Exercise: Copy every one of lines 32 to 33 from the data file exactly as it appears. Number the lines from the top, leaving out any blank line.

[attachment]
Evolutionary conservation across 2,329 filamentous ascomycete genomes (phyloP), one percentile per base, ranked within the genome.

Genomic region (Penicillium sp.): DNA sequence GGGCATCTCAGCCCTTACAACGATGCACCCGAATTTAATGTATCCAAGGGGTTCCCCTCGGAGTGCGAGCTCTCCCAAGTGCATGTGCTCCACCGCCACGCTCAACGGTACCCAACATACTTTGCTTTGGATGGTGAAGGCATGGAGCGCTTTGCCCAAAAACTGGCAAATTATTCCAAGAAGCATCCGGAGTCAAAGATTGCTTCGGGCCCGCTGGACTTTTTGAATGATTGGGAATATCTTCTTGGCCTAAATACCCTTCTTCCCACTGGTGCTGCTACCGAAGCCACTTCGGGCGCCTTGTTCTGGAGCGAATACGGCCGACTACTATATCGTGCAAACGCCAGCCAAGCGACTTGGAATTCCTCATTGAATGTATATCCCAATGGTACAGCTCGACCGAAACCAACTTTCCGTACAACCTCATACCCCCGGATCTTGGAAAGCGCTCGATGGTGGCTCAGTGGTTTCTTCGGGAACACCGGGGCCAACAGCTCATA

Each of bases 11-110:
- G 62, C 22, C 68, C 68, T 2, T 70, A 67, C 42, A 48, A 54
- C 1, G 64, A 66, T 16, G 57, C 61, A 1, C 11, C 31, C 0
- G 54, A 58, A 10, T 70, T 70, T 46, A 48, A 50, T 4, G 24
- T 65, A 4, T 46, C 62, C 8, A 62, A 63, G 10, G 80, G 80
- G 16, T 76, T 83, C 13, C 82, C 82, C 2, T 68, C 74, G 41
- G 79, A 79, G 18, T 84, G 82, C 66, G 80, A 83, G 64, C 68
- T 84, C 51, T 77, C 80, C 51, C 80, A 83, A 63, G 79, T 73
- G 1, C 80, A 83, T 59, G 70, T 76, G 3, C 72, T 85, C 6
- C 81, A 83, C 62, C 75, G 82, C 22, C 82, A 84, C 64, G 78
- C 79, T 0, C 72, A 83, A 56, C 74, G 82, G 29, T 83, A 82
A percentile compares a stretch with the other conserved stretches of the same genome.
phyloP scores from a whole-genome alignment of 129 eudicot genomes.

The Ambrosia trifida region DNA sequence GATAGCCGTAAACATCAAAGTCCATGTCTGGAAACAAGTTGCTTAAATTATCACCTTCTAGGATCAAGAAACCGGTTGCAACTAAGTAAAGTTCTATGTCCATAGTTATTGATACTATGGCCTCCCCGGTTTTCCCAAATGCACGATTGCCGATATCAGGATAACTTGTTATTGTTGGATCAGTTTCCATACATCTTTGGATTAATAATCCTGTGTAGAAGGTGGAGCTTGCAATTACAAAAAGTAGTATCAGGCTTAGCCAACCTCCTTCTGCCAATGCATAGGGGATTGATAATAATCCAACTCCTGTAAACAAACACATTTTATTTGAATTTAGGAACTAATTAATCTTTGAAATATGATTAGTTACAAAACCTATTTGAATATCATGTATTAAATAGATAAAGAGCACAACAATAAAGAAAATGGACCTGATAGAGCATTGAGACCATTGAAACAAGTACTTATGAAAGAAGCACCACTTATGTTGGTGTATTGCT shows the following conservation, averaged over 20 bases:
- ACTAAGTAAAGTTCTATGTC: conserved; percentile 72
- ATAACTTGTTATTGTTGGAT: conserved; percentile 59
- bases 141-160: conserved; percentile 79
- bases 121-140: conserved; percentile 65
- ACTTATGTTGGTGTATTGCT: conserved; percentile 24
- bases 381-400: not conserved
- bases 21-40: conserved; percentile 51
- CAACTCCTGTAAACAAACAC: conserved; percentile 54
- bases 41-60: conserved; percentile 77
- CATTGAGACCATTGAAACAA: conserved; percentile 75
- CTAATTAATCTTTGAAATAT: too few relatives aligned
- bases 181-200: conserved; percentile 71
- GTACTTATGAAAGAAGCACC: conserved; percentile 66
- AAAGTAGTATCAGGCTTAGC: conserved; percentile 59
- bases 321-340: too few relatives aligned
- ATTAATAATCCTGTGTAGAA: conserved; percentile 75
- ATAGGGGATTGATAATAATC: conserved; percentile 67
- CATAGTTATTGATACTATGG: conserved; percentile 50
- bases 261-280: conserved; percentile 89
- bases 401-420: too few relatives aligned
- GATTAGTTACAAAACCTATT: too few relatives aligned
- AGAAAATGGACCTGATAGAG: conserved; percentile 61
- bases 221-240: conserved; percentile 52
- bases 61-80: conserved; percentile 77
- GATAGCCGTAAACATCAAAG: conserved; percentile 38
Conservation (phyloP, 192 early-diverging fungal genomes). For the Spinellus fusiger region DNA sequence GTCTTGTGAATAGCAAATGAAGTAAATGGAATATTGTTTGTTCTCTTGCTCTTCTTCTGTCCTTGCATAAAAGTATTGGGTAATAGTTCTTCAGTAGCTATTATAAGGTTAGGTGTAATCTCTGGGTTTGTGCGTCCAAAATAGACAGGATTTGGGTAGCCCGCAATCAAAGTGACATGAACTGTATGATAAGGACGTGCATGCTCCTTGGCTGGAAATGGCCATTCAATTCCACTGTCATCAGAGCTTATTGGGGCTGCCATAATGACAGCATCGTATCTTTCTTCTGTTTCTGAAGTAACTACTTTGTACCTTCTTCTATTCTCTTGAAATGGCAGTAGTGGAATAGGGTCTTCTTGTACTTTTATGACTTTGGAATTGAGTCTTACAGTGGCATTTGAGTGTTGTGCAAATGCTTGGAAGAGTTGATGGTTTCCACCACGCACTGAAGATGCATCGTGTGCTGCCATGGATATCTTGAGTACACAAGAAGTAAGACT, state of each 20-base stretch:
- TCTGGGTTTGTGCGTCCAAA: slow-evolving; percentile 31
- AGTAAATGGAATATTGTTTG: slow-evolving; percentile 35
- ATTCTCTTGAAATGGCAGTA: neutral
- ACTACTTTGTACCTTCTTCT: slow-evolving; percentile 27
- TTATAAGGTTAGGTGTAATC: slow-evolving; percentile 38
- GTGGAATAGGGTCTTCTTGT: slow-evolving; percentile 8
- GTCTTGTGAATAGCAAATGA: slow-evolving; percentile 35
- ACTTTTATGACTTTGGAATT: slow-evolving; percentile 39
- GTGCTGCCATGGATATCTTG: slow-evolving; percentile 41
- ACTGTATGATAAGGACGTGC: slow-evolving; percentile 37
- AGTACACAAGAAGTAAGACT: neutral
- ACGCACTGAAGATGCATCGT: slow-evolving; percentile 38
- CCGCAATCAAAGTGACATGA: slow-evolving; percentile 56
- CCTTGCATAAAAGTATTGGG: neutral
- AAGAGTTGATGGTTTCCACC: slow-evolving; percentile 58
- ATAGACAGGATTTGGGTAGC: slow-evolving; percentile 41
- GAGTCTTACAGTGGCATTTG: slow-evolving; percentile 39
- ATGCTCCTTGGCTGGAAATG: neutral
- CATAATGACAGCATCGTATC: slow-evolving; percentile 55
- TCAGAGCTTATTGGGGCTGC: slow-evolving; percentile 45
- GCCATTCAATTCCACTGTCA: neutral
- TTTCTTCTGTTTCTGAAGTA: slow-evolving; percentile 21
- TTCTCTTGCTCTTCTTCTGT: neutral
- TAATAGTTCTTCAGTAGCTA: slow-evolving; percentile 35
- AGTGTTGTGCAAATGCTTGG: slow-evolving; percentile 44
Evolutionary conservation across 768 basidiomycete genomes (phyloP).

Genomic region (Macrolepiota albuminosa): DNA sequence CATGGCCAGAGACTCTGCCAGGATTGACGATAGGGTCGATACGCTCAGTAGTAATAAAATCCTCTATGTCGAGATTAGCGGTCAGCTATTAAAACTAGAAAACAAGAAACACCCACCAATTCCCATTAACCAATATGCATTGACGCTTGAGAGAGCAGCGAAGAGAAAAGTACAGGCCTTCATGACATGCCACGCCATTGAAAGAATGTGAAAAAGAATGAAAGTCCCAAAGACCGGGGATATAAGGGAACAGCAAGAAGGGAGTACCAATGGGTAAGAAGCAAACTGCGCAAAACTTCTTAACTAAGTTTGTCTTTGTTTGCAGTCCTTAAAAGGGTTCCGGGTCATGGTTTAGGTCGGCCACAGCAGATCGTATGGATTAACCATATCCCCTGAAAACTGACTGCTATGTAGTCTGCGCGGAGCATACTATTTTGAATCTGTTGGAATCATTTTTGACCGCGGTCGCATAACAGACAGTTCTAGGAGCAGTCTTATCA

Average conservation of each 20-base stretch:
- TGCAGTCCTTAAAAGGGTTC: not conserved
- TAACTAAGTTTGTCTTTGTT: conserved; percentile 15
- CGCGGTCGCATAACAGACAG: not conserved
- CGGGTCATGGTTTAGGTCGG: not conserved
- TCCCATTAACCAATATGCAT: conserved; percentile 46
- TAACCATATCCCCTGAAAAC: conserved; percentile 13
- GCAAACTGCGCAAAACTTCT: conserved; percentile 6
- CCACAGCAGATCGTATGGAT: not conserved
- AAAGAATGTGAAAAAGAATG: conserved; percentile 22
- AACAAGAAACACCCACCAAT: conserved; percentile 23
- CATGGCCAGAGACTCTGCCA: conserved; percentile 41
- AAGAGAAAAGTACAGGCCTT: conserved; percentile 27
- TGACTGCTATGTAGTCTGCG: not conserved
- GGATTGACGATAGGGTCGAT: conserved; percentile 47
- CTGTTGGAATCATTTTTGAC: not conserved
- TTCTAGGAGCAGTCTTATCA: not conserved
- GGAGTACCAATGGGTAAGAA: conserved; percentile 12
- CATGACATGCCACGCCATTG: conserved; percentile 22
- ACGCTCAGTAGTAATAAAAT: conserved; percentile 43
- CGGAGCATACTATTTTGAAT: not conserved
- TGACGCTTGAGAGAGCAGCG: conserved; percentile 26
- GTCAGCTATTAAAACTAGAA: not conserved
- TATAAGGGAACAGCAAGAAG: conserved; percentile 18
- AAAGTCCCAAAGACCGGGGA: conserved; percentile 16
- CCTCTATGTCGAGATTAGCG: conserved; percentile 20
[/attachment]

- ATTAATAATCCTGTGTAGAA: conserved; percentile 75
- ATAGGGGATTGATAATAATC: conserved; percentile 67